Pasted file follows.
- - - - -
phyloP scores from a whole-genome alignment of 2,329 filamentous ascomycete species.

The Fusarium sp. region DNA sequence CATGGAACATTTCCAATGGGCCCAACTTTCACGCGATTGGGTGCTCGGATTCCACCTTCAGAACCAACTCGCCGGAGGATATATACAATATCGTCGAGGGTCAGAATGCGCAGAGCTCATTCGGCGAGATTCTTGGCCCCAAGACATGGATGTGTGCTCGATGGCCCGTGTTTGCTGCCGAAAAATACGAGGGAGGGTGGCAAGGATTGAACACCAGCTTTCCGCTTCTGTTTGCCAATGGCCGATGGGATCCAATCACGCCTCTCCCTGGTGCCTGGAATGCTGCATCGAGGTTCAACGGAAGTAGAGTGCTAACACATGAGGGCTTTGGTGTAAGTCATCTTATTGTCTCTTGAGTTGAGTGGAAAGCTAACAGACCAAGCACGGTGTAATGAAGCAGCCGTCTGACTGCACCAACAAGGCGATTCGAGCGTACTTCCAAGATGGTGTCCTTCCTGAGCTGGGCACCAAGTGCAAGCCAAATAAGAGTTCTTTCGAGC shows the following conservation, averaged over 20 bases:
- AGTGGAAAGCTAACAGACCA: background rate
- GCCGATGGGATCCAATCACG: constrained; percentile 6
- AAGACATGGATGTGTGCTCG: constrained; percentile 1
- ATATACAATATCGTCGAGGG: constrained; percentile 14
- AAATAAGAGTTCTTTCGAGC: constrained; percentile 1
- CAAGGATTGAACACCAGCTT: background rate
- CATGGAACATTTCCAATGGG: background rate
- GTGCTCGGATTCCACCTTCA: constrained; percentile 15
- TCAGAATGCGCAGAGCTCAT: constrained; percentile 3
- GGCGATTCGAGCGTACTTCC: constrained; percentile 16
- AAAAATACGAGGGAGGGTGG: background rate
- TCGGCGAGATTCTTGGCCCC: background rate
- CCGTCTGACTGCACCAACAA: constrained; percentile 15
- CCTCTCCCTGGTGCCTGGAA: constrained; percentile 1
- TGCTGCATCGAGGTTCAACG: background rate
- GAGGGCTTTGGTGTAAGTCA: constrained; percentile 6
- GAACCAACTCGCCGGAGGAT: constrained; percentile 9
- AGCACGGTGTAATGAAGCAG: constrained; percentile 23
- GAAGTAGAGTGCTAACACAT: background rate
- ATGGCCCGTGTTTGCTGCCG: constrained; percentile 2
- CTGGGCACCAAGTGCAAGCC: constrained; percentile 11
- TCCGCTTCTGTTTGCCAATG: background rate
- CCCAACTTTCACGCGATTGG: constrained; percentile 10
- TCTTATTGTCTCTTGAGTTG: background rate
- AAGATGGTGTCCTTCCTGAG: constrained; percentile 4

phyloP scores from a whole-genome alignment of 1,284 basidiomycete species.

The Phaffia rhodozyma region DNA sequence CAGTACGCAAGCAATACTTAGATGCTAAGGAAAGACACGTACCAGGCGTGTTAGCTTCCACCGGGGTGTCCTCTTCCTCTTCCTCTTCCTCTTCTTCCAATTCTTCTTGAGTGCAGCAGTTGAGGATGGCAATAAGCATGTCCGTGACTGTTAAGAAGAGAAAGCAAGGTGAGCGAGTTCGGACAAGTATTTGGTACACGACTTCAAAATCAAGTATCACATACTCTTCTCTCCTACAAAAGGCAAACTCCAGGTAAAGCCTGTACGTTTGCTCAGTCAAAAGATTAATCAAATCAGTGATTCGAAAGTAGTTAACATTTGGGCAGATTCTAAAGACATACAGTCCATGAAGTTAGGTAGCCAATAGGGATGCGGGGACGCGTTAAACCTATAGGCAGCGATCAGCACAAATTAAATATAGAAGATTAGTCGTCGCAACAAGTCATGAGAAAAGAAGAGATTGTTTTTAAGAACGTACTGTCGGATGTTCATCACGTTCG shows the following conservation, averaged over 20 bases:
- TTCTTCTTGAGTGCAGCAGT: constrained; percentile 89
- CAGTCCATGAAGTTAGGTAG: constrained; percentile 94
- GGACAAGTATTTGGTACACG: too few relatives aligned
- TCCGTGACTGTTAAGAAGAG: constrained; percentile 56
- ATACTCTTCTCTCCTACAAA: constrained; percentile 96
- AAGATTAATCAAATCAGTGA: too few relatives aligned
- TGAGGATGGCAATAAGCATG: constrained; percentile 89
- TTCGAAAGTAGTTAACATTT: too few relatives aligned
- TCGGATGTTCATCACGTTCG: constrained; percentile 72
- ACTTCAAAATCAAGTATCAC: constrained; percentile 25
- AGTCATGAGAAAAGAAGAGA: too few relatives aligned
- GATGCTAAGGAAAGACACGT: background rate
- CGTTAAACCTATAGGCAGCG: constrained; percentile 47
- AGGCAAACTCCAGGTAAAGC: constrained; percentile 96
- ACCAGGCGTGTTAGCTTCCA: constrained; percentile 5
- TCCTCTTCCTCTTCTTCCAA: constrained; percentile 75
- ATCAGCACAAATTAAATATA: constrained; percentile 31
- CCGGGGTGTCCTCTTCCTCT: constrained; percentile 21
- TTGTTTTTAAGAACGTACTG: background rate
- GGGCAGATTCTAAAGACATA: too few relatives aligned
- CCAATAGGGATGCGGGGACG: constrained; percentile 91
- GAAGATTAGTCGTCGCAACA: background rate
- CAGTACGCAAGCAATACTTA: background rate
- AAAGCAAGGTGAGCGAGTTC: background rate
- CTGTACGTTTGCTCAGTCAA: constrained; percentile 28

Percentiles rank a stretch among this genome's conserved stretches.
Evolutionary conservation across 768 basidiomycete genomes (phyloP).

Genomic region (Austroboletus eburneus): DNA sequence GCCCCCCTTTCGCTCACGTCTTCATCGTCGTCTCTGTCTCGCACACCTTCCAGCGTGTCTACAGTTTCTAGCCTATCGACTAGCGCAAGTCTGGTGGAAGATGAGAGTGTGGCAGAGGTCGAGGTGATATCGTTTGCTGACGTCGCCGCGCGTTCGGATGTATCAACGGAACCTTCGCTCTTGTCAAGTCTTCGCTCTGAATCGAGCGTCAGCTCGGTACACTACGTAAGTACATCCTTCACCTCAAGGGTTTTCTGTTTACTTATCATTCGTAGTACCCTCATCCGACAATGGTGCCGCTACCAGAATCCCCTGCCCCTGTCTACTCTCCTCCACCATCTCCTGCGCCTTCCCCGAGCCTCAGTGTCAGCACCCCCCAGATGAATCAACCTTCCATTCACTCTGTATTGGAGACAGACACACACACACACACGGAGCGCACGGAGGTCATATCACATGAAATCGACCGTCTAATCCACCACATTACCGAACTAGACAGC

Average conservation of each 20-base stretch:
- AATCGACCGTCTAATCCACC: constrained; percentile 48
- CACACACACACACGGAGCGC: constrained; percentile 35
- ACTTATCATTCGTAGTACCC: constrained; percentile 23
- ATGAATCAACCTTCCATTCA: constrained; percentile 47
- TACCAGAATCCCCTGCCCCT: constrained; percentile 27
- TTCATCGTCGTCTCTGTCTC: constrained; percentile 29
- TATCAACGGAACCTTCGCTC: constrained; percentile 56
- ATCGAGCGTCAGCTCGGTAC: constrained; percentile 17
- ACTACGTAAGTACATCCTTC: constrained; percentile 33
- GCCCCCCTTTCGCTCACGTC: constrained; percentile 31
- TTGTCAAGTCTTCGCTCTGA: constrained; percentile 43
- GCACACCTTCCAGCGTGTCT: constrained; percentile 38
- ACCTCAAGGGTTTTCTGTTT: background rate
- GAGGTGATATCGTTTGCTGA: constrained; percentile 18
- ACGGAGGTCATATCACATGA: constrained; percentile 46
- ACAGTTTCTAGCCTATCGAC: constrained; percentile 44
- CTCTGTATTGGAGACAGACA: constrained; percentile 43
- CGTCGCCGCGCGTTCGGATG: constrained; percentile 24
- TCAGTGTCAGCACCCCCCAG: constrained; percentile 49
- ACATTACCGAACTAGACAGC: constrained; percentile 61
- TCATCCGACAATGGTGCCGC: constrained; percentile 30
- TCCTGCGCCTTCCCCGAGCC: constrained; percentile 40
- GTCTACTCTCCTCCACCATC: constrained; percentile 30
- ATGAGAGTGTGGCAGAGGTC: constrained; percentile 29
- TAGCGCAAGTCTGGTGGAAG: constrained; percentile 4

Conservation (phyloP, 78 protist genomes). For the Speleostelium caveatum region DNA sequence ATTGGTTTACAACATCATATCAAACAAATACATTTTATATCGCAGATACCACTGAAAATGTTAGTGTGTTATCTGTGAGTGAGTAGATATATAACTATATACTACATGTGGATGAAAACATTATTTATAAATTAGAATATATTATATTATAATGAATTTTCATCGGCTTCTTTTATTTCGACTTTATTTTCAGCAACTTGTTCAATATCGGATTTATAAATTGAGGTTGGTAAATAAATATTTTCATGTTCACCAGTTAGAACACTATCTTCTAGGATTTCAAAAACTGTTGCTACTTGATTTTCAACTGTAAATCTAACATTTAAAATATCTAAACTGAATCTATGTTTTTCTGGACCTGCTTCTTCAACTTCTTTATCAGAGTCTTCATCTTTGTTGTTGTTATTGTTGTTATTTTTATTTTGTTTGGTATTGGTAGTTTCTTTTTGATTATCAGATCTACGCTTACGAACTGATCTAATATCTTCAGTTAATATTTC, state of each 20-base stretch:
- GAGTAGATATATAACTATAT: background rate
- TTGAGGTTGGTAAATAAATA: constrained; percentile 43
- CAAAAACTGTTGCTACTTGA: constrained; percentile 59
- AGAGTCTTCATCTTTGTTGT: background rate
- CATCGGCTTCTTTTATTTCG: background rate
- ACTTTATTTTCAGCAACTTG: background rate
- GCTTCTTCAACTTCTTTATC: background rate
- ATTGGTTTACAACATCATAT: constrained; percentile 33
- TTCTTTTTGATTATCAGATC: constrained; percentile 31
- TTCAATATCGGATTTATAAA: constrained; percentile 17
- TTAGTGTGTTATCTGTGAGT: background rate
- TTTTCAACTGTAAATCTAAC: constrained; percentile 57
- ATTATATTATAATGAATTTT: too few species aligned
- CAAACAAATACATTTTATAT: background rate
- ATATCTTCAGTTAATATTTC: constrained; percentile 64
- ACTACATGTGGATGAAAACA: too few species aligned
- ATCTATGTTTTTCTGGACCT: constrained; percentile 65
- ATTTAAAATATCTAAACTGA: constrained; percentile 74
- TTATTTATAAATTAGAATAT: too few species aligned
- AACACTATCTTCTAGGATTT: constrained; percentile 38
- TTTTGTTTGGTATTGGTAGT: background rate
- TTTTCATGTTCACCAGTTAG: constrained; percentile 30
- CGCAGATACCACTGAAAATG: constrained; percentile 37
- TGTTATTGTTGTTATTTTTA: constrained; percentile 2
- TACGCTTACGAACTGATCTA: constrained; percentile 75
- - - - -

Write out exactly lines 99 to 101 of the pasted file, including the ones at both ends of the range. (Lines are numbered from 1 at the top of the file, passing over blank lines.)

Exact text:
- ATATCTTCAGTTAATATTTC: constrained; percentile 64
- ACTACATGTGGATGAAAACA: too few species aligned
- ATCTATGTTTTTCTGGACCT: constrained; percentile 65